“Local” music / “The history of Lafayette Music according to Pat McClimans”

There’s some allure for me in music attached to a geography that I also am attached to. Last week I watched a documentary called “It’s Gonna Blow: San Diego’s Music Underground 1986-1996“. It was pretty good. I’ve gathered some “dots” of information about the San Diego music scene past, but this helped me connect them and make a little more sense of it.

Hearing about some of this stuff in a chronological context reminded me a lot of some things that I saw and heard about in Lafayette. In my formative years (1998-ish) there, I ran a local music website, and at one point around 2001, my friend Pat was kind enough to write me a fairly comprehensive history of the Lafayette music scene from his vantage point. It coincides with the timespan covered in the aforementioned movie quite well, and I’d guess that similar other stories across the country match too. Kind of a Dischord Records to post-Seattle era. I can’t tell if this was a particularly good window of time for music, or if I’m just partial because it’s when I was young and into music.

Anyway, here’s Pat’s history of Lafayette music: Continue reading

On the topic of pop music driving anti-intellectualism..

As I’m trying to establish myself here in San Diego, I’ve found that I’m gravitating towards music again. I’m just a few blocks from a great concert venue that a lot of locals and larger names play, and I think that finding myself in that fray reminds me how much accumulated knowledge, and maybe even skill I have in the area.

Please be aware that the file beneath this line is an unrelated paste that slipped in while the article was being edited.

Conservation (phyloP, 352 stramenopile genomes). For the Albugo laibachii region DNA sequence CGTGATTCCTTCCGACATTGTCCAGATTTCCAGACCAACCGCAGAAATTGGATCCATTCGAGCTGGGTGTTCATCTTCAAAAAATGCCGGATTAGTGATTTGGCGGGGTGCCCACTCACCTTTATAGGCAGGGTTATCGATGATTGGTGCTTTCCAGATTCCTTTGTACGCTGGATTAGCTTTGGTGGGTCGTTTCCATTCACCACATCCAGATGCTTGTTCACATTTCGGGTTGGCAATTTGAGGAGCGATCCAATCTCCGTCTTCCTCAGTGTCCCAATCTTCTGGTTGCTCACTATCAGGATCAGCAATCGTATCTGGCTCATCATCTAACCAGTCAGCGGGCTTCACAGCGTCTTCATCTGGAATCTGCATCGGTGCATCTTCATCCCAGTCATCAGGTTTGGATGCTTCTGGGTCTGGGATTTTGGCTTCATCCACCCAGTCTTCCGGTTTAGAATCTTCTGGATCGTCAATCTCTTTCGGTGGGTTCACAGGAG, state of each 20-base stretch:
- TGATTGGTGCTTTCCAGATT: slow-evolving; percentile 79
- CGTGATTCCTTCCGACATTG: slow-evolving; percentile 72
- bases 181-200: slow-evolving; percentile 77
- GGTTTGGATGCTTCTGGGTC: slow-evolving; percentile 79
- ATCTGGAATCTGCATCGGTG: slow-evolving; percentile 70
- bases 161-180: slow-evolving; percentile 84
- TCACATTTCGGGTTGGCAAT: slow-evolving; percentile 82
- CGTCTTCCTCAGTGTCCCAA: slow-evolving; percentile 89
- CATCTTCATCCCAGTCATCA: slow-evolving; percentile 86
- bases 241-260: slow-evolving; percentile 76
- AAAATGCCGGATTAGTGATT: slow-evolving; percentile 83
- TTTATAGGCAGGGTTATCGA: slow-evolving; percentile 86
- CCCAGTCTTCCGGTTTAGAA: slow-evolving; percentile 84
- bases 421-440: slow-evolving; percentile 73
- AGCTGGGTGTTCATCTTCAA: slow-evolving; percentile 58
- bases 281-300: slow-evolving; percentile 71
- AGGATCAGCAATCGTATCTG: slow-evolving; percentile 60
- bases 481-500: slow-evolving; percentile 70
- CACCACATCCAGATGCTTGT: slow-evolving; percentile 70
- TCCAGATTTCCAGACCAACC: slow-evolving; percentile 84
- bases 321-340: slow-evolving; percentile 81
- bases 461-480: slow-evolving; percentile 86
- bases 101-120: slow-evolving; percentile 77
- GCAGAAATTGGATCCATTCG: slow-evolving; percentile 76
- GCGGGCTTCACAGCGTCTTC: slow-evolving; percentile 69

While I’ve been thinking more deeply philosophically about music, expression and identity, I bumped into a couple of interesting articles. The first, The Assault on Intellect: How Popular Music’s Lyrics Perpetuate American Idiocy cites work by Andrew Powell-Morris on the topic of “Lyrical Intelligence” wherein the author uses some rubric to determine the reading level of lyrics on the billboard charts over the past 10 years and graphs it all out. The takeaway is that lyrically, pop music is getting dumber.

I don’t necessarily agree with the metric – I think I’d like to somehow measure the depth of the themes of the songs as well as the instrumental maturity.. but nevertheless, it’s a pretty interesting idea, and one that has crossed my mind in the past. Notably, I remember a paraphrase from a friend back in Lafayette on the topic of local bands – “I don’t like local bands; They all try to make their music difficult”. The last half of that certainly has some salience to me. I remember playing in one of my longer running bands, Summerfield, and trying so hard to create something original and challenging. I’ve come to understand this as something of an appeal to ego, but doesn’t make me value it any less. I think the flip side is a band that can go play a three chord song that people enjoy dancing to. Both are valid in their own ways.. Why I’m attracted more to the former, I don’t know. Leaving a lasting mark? Advancing an artform? Self fulfillment from conquering a challenge?

Back to the literature review though.. I saw another article around the same time that referenced a GZA interview on the topic of the absence of lyricism in modern hip-hop. I’ve heard a little of this material before in other interviews with the rapper, but this was a broader collection of ideas. GZA’s criteria of quality aren’t that well organized, but I’ll attempt to capture them in bullet point format here:

  • lyrical
  • Strong
  • Fresh
  • New
  • discussing the art of MCing
  • good analogies
  • good wordplay
  • good sentence structure
  • good visuals
  • not about negative things (?)
  • having a message
  • telling a great story
  • grabbing you / pulling you in
  • understanding life
  • witty
  • intellectual
  • smart rhymes
  • clever rhymes